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Ladies and gentlemen, may we proudly introduce your Community and Welfare Officer for this year, Sebastian Bruhn!
Seb is responsible for strengthening and sustaining the LSE community, and making sure your opinions on student welfare are heard loudly and clearly. He’ll also take care of matters relating to accommodation, representation and general student support. Let’s get to know him a bit better!
Seb studied History and International Relations at LSE and was involved in different societies and sports, including squash (yes, we have an awesome squash court). He was an active member of the United Nations Society and the Rosebery Student Committee - where he organised various events and trips for his fellow students.
Seb likes to know what is going on around the world, and is interested in international politics, modern history, religions, and cultures. When he’s not contemplating these mysteries he gets lost in a book or in one of London’s markets or museums.
Seb is full of ideas to improve your student experience at LSE. This year, he’s aiming to organise celebrations of diversity and culture, strengthen relations with halls and committees, encourage environmental initiatives and improve support for disabled and disadvantaged students at LSE.
If you want your voice to be heard, Seb’s the guy to get in touch with! Come by the Saw Swee Hock Student Centre to speak in person, or get in touch over email (firstname.lastname@example.org) or on Twitter (@Seb_Bruhn).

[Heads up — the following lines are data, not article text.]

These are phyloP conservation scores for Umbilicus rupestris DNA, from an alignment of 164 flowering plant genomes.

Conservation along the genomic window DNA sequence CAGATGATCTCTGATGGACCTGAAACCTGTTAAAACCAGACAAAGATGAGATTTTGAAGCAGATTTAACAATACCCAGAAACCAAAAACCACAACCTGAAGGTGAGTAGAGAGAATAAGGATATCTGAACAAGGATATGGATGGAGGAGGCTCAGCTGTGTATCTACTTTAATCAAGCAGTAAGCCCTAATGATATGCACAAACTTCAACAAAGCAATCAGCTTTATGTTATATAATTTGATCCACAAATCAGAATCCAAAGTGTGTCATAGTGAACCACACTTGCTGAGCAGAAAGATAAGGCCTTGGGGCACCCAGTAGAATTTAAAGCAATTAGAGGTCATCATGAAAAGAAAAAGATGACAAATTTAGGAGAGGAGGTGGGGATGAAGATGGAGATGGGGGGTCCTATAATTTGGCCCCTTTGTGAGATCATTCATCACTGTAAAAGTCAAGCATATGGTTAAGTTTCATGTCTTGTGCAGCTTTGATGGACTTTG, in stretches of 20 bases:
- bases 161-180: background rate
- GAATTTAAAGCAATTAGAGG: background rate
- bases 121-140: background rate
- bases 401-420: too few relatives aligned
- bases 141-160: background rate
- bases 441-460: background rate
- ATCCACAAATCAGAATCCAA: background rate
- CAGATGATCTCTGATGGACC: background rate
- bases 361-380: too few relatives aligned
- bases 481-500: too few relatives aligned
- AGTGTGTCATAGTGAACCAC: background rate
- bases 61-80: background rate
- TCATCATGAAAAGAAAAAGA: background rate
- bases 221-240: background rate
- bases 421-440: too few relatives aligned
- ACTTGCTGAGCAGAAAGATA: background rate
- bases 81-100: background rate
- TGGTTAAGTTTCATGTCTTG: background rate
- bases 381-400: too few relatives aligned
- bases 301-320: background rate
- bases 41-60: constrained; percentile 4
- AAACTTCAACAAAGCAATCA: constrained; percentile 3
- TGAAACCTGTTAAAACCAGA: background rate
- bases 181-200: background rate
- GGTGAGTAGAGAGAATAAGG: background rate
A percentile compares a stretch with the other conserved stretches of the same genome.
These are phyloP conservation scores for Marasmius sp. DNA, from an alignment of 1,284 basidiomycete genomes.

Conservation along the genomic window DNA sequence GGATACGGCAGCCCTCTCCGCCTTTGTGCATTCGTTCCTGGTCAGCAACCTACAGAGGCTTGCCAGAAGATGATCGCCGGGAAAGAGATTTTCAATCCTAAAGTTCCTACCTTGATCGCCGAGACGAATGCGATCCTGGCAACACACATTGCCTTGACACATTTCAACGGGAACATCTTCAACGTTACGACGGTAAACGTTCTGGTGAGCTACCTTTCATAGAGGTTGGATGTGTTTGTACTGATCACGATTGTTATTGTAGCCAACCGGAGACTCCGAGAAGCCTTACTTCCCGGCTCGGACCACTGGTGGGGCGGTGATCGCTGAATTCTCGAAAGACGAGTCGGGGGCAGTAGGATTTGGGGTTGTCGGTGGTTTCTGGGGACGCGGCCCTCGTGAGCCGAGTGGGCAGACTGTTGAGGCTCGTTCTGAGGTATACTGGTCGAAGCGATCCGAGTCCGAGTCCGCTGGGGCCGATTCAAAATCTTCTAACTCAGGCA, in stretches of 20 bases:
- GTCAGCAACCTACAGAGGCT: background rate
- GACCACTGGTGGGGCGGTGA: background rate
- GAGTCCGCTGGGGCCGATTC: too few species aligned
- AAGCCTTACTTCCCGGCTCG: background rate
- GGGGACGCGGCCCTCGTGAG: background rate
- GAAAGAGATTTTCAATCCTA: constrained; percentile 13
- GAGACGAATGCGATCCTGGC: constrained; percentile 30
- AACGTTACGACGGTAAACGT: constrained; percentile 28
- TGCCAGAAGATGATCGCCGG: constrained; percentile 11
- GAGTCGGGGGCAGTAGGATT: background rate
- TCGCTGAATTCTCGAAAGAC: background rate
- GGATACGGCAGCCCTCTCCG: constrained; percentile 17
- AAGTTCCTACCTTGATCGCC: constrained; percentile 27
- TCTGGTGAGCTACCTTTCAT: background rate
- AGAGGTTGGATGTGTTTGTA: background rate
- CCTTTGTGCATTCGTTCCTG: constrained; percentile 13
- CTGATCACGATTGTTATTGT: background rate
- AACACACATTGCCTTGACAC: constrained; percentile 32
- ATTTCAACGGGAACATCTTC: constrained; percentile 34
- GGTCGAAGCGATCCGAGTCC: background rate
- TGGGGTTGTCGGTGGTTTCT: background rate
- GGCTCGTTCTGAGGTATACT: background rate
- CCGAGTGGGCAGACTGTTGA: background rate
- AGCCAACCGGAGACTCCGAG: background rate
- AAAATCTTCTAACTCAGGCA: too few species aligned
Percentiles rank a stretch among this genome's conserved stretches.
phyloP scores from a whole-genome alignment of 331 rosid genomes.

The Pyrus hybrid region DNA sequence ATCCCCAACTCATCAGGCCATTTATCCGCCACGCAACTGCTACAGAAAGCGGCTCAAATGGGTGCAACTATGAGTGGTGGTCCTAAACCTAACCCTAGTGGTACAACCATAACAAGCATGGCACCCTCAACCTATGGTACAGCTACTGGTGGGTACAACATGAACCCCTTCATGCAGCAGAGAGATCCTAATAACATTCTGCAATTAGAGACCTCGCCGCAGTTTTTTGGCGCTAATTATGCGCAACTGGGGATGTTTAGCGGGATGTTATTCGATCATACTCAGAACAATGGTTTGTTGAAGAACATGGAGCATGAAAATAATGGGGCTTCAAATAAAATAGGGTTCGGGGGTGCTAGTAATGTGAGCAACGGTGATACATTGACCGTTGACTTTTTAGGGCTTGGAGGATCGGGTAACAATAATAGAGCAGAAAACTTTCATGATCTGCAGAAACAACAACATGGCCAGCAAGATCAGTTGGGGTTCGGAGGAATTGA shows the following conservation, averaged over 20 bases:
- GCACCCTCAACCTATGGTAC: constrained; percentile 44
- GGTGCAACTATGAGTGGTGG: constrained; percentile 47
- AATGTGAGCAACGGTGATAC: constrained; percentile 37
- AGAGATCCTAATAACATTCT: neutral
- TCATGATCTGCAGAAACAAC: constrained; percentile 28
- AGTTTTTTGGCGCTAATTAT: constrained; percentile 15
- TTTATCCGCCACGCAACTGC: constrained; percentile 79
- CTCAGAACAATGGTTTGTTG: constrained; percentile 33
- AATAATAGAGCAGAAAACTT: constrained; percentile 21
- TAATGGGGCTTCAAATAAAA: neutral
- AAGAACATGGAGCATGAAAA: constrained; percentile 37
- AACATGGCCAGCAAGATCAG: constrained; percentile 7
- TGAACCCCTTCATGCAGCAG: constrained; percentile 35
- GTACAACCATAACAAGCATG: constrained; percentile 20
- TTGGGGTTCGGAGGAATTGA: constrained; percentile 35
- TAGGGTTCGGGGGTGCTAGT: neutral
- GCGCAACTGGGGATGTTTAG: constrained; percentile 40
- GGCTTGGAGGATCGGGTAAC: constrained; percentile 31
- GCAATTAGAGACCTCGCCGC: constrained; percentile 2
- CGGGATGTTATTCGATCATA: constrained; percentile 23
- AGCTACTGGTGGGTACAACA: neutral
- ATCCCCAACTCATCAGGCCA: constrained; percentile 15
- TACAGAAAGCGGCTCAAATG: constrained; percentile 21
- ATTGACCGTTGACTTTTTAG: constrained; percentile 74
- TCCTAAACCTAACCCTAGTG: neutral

We are delighted to confirm the dates and theme of next year’s LSE Space for Thought Literary Festival, the 7th Festival to be held at LSE, exploring the interaction between the arts and social sciences. It will be taking place from Monday 23 - Saturday 28 February 2015, with the theme Foundations.
This theme in part reflects on the multitude of important anniversaries and centenaries taking place in the next year (Magna Carta, Waterloo, WWI, WWII), whilst also celebrating an idea at the heart of LSE, encapsulated in our motto, 'to understand the causes of things'.
Within this over-arching theme we intend to explore the following areas: Unity in Diversity, Place and Identity, LSE’s Foundations, High Culture and Heritage. We are open to ideas to make this another diverse and exciting programme of events. As in previous years we are very keen for students to be involved in the Festival and there are a number of ways you can do so.
Would your society like to host an event either during the Festival or in the run up to it?
If you have any ideas for events on the themes above do get in touch with your suggestions. Societies are welcome to suggest events to be hosted formally as part of the Festival in the NAB during the last week of February, or as part of the Festival fringe in the run up to the event- fringe events can take place anywhere on campus and can be more diverse in format, e.g. pub quizzes, speed dating. The Festival has a limited budget so do bear this in mind when thinking of event ideas and include if possible any ideas for additional funding.
Would your society like to perform at the Festival?